The Insane Asylum Museum of San Servolo
Just ten minutes by vaporetto from the centre of Venice, there is a small museum that offers visitors a unique and unforgettable experience with its exhibits and documents of great historical significance for Italy: the museum on the island of San Servolo.
Here, you will be catapulted into a world of medicine, history, ancient and contemporary art, sensational views and panoramas directly on the San Marco basin. Those who visit the San Servolo museum will find themselves immersed in an experience of considerable emotional impact, providing access to a piece of Venetian history that, in fact, only came to an end relatively recently.
The Insane Asylum Museum of San Servolo:
a historical overview
Initially the site of a Benedictine monastery, later to become a convent for women, the island of San Servolo only became the seat of La Serenissima’s military hospital in around the 18th century.
During the 19th century, it became a sanatorium for men suffering from mental problems, which is why it is now called the former psychiatric hospital or former asylum. This establishment has not only seen the admission of men with psychiatric problems, but also the admission of well-known personalities in the history of Italy: starting with Benito Mussolini, who managed to have his wife, Ida Dalser, locked up there in order to marry another woman, Rachele Guidi.
The psychiatric facility came to an end with its definitive closure, sanctioned by the Basaglia Law of 1978, a measure that affected all asylums in Italy.
Since then, the Province of Venice has started a gradual process aimed at maintaining and enhancing the island and its facilities, with the aim of involving history lovers in a special project of multicultural promotion, restoring to us what we can now admire in the old asylum on the island of San Servolo: a heritage rich in artefacts and documents steeped in history, culture and art.
The visit to the Insane Asylum Museum
with me most important historical artifacts
Today, the Insane Asylum Museum is the ideal place to combine history and culture, to learn about and discover dramatic and fascinating pieces of Italy’s history, thanks to a museum open to the public that respectfully recounts the ways in which medicine and specialists have approached mental illness and mental disorders over the centuries.
The museum was inaugurated in 2006 and, with the help of captions, explanatory panels and exhibits, accompanies the visitor in discovering the ways in which, in the past, patients considered to have serious mental conditions were treated through practices of social exclusion, physical segregation and isolation.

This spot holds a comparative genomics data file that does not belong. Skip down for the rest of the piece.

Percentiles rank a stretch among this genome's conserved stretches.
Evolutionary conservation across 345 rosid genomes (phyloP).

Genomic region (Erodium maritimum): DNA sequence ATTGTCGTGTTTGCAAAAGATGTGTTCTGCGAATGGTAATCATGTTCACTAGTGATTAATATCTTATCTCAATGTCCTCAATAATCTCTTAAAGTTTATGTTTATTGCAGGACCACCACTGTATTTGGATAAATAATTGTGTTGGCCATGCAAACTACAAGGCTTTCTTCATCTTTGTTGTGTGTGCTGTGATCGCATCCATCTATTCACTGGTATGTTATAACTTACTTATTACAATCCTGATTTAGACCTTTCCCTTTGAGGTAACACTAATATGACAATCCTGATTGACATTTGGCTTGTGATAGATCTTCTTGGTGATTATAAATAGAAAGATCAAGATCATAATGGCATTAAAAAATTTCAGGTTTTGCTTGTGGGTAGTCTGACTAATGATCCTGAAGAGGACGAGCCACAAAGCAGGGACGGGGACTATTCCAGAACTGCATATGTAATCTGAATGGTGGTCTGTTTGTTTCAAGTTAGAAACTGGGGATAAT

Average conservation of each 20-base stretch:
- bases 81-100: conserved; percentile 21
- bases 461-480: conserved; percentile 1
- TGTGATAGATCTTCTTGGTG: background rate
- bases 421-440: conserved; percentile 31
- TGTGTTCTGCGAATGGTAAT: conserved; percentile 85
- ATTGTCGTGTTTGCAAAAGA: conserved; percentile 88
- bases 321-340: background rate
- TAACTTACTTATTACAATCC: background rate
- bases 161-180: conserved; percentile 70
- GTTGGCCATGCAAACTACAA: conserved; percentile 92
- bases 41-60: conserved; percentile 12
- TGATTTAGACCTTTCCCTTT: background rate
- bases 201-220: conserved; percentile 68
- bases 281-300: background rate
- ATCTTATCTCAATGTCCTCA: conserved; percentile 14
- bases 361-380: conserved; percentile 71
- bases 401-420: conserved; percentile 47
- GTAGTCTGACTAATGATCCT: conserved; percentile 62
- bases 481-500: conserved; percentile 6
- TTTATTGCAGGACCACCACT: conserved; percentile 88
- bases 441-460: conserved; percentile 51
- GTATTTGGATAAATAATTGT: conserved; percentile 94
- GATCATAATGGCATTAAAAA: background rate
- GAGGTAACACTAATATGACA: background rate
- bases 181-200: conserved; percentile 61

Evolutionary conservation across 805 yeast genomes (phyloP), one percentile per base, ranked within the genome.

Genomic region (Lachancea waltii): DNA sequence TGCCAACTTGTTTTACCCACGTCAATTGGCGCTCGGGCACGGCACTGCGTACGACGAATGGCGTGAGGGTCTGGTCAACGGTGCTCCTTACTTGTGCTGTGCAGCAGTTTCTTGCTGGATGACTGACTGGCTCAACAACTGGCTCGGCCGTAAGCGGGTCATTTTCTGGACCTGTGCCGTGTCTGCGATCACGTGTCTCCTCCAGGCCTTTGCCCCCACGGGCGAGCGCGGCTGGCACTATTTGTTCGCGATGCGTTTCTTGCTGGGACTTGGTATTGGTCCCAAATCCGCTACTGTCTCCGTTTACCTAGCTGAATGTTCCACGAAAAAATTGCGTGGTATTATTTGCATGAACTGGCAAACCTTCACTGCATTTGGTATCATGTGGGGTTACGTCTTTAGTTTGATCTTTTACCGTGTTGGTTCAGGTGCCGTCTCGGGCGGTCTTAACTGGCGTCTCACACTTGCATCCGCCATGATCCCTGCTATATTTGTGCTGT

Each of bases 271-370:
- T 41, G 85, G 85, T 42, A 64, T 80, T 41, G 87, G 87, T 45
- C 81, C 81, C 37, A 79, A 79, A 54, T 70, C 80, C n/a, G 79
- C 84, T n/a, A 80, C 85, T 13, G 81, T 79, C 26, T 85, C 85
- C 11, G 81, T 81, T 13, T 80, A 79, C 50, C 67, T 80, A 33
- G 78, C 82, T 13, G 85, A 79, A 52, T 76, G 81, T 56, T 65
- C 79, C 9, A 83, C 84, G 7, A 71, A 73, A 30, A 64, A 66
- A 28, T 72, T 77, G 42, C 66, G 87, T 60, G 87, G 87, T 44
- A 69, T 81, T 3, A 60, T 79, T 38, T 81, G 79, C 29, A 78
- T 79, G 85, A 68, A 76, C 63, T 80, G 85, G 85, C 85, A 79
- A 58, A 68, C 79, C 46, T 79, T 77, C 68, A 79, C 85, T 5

The historical artefacts on display in the establishment are able to provide the visitor with a detailed account of the segregating and marginalising dimension of asylums, as it occurred in the history of Italy over centuries gone by, giving them a unique and unprecedented experience of great cultural and historical depth.
Among the most important historical exhibits on display inside the facility are documents and testimonies that tell the story of the life of the psychiatric hospital that remained active for more than 200 years, with the visitor even having the opportunity to look at medical records, registers, pictures and prints.
Inside the museum, there is no shortage of striking exhibits used for the physical restraint of patients: handcuffs, manacles and ankle locks; all tools that leave nothing to the visitor’s imagination and catapult them into the real-life conditions in which the patients imprisoned there unfortunately lived.
Instruments for “Therapeutic” purposes
Also of great interest is the display of clinical equipment such as that used for administering electric shocks, used for “therapeutic” purposes since the 1930s in Italy. But that’s not all; there are also instruments in the establishment that testify to the great importance given at the time to art and music therapy in the treatment of mental disorders: here, you can even admire a unique grand piano, paintings and art objects, which speak of how the everyday life of the patients in the psychiatric hospital was managed and how they were able to create “hand-made” artefacts.
The symbol of Venice
Inside the museum, visitors can also admire an original pharmaceutical structure dating back to the 18th century, where an immense and characteristic collection of herbal and pharmaceutical pottery vases can be viewed, all bearing the effigy of the winged Lion of San Marco (these were donated by the Republic of Venice to the hospital as a thank-you for the excellent work carried out on its patients).
The visit to the anatomical room
of the psychiatric hospital of San Servolo
Of great impact inside the museum is a visit to the “Anatomical Room”, a large room containing a vast collection of human skulls and brains, well-preserved thanks to the so-called “plastination” method, a technique that has even made it possible to preserve the natural coloring and facial features of patients.
The visitor’s exhibition ends with the “Library”: a large structure containing a wealth of books with more than 8,000 volumes, divided between religious and ethical texts.
The former psychiatric hospital building, now the Insane Asylum Museum, represents an excellent opportunity for visitors to learn about a piece of Italy’s history, modern medicine, its mistakes and its legacy.
The opening hours
of the Insane Asylum Museum of San Servolo.
The Insane Asylum Museum of San Servolo is open to the public every day except Saturday, Monday to Friday, with visits possible at 11:30 am and 2:45 pm.
It is also possible to book guided visits and group tours.
Books and information guides are available for sale to the public at the reception desk.
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